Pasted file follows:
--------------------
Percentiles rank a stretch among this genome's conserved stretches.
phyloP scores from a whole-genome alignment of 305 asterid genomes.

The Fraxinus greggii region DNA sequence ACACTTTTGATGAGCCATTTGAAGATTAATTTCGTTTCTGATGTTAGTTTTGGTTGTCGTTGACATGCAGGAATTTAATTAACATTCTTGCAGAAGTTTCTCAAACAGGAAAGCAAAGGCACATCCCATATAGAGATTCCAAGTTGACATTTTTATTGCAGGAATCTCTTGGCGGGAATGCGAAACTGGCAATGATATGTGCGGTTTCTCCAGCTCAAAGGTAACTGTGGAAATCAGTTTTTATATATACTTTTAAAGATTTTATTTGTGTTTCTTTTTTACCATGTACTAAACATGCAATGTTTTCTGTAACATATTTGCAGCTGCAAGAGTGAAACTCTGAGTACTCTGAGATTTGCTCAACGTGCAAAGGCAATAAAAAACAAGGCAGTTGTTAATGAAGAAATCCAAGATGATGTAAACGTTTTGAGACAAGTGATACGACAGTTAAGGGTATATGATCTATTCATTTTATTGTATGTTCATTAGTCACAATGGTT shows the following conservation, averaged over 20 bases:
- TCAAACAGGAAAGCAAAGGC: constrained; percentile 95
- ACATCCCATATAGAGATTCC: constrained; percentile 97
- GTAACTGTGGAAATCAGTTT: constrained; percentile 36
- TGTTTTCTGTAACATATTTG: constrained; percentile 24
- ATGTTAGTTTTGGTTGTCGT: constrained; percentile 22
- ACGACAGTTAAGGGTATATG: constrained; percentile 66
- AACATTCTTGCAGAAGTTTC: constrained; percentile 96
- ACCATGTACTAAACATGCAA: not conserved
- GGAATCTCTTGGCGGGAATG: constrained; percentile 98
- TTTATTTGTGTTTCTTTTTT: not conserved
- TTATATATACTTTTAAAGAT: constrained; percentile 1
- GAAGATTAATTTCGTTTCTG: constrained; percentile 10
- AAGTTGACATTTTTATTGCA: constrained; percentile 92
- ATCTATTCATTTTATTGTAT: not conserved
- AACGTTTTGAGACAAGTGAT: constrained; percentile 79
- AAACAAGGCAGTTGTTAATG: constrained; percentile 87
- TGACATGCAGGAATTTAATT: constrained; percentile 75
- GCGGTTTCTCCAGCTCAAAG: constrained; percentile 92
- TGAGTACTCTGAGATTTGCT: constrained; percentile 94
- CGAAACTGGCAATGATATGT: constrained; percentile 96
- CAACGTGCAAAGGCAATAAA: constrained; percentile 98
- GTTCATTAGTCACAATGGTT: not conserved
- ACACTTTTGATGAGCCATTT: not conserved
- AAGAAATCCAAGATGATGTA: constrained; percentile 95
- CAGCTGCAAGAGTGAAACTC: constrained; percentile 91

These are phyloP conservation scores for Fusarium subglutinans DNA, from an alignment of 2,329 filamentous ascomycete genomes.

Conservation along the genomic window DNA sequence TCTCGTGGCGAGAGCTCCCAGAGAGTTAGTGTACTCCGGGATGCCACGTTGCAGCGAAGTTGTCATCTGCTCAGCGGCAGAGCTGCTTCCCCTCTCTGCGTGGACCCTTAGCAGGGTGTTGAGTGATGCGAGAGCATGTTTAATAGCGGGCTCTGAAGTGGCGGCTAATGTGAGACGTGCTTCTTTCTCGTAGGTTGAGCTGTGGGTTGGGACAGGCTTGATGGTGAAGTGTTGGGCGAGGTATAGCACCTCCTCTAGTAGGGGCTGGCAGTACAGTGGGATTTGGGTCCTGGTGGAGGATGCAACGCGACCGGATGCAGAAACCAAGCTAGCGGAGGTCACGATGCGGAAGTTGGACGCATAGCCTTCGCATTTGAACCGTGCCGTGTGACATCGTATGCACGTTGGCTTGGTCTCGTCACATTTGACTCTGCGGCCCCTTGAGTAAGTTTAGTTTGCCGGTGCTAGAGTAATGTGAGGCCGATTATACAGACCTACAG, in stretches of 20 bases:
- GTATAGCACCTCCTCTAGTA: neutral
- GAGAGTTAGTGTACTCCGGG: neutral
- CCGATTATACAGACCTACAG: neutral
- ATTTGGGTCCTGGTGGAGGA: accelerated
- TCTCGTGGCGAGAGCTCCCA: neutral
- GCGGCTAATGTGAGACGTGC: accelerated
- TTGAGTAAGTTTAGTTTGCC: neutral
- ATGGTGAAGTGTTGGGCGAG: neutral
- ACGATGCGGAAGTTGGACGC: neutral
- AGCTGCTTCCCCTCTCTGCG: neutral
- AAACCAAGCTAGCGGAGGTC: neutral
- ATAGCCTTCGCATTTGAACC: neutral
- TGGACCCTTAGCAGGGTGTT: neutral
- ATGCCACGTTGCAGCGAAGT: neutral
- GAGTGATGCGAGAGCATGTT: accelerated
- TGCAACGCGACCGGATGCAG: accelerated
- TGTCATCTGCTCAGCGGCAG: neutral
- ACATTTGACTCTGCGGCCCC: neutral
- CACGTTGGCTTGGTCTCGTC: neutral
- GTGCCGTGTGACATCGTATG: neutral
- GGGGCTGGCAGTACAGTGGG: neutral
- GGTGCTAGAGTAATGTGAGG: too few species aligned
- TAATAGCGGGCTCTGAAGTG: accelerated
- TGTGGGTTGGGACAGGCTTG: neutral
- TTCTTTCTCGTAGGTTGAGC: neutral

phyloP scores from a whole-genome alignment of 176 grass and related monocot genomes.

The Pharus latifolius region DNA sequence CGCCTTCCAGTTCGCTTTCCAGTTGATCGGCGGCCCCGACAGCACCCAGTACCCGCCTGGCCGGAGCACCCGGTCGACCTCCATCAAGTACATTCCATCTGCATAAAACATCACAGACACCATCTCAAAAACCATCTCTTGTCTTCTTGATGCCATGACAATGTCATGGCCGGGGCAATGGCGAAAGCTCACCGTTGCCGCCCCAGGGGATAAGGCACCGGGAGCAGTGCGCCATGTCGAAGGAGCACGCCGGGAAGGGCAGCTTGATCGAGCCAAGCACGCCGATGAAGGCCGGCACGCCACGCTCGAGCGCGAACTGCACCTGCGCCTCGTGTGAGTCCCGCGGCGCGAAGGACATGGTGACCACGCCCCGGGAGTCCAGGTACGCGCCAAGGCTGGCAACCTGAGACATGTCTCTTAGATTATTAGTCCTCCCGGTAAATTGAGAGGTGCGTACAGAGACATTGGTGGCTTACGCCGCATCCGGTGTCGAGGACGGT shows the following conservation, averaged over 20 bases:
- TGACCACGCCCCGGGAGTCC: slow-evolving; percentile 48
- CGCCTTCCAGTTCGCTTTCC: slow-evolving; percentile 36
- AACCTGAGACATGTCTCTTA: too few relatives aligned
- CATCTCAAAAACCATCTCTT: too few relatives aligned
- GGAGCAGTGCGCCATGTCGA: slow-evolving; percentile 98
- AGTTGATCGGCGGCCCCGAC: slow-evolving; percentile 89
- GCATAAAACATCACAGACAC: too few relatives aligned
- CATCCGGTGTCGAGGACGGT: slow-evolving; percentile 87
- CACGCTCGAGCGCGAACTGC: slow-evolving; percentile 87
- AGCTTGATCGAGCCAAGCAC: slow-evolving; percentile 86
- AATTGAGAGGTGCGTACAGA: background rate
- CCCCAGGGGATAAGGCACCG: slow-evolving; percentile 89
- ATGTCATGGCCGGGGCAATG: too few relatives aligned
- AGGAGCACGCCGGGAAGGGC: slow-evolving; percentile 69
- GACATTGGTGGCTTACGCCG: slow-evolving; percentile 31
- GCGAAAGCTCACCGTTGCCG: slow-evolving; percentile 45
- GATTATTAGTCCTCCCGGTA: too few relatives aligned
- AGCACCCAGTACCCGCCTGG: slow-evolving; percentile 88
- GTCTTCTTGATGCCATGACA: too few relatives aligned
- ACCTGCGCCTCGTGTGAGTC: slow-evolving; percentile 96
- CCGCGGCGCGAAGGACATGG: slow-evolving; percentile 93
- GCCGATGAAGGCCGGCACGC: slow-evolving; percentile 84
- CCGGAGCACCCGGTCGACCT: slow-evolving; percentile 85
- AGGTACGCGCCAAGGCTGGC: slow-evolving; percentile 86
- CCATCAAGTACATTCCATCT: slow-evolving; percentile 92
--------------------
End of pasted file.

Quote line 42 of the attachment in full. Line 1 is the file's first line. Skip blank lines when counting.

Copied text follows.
- ATAGCCTTCGCATTTGAACC: neutral